It’s something every doctor or office manager hates to hear—a valued staff member has submitted their notice. This was especially true during the COVID-19 pandemic. Employee turnover is far more costly to healthcare organizations than most office managers realize. Studies show that the loss of a single employee can cost around 150% of the employee’s annual salary. Multiply that by the number of employees you lose each year and the number can quickly become astronomical.
Beyond the financial impact, general productivity takes a big hit as other employees are required to take over extra duties during the process of hiring and training a replacement. But perhaps the most detrimental aspect of employee turnover is the impact it has on your patients. In this era of increasing consumer demands and expectations, patients want a practice where they know their healthcare professionals. So much of modern patient care is about the relationships that have been built between patients and their providers. When employees leave, these relationships are damaged.
Unfortunately, employee turnover is a fact of life for all practices. People move, switch careers, or go back to school. Things happen. Regardless, it is still hard to lose people you’ve come to rely on for the day-to-day running of your practice. Here are a few things you can do to ease the pain of an employee’s loss just a bit.
1. Understand your practice turnover rate
In order to know if you might have a problem with high turnover rates, it’s important that you know where you stand. Typically, in the healthcare industry, around 15% of staff turnover each year is considered acceptable. Sit down and take note of how many employees have left over the past 2-3 years. If you’re stretching up towards 20%, there is a problem. Also, keep an eye on losses in different areas. If you only have a 10% turnover rate, but everyone who left came from the same department, there may be something going on. By keeping a close eye on turnover, you can make sure your environment is one where employees want to stay.
2. Always conduct an exit interview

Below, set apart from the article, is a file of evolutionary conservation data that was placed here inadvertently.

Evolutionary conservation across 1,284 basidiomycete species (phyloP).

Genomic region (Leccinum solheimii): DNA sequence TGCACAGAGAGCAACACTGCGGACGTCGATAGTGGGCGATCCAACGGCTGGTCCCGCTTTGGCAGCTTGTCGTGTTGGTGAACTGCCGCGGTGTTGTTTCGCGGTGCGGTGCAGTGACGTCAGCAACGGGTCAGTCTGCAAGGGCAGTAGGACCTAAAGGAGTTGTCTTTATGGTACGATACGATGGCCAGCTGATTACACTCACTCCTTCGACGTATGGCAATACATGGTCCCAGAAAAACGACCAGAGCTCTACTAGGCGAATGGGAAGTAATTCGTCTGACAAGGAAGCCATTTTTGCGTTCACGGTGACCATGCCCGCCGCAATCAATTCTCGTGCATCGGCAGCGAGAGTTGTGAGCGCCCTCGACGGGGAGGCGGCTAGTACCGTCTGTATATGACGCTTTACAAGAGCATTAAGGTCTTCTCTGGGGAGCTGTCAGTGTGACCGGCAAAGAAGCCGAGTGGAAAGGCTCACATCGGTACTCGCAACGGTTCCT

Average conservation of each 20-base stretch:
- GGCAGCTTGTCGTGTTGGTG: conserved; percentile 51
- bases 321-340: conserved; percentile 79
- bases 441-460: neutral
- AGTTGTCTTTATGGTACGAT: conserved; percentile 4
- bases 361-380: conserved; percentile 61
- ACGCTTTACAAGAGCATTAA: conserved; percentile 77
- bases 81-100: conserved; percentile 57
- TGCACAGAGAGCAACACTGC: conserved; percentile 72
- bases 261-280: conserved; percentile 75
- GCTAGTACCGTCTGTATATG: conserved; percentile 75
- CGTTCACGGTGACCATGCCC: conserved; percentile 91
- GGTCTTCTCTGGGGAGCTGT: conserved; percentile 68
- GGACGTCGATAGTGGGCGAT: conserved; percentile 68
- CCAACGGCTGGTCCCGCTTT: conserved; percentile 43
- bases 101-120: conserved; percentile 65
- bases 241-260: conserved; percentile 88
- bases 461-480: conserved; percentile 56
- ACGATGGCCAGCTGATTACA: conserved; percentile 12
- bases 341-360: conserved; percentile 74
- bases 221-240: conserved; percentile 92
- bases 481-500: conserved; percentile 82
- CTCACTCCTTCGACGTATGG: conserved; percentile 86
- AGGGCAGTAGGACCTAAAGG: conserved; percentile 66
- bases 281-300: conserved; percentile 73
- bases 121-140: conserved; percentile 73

An exit interview is a great opportunity to get some real, honest feedback about your practice work environment. Ask specific questions to find out more about what work is like for that employee. Emphasize confidentiality and ask for honesty. Take their feedback to heart. It can be hard to hear negative things about your practice, but it is important to be open to changes that need to take place. This can help increase employee retention in the future.
3. Keep team spirits up
It can be really hard on other employees when someone leaves. Not only are extra duties often placed on their shoulders, but they can feel the emotional loss of a friend and coworker. It is a good idea to send out periodic employee surveys to keep your finger on the pulse of how employees are feeling about their mental health and job satisfaction. Work to foster a team mentality during these times. Set goals as a team, reach out to all employees individually and make sure everyone knows that they are important to the practice.
4. Cross-train employees
One of the worst things about when a team member leaves is losing their knowledge. This is especially true if that person was the only one who had that knowledge. For example, if only that one person really knew how to use your patient communications solution, there would be a lot of pain during training. Cross-training employees may mean that every few weeks, you have people rotate duties. At least two people need to know the ins and outs of every office system. In addition, you should keep an up-to-date list of all passwords.
5. Learn how to hire the right employees to start
Of course, the best way to avoid potential problems when employees leave is to do a better job keeping them around! That is easiest if you’ve done your due diligence during hiring.
For more tips on keeping your practice running smoothly, read our article “How to Improve Your Medical Office Efficiency.”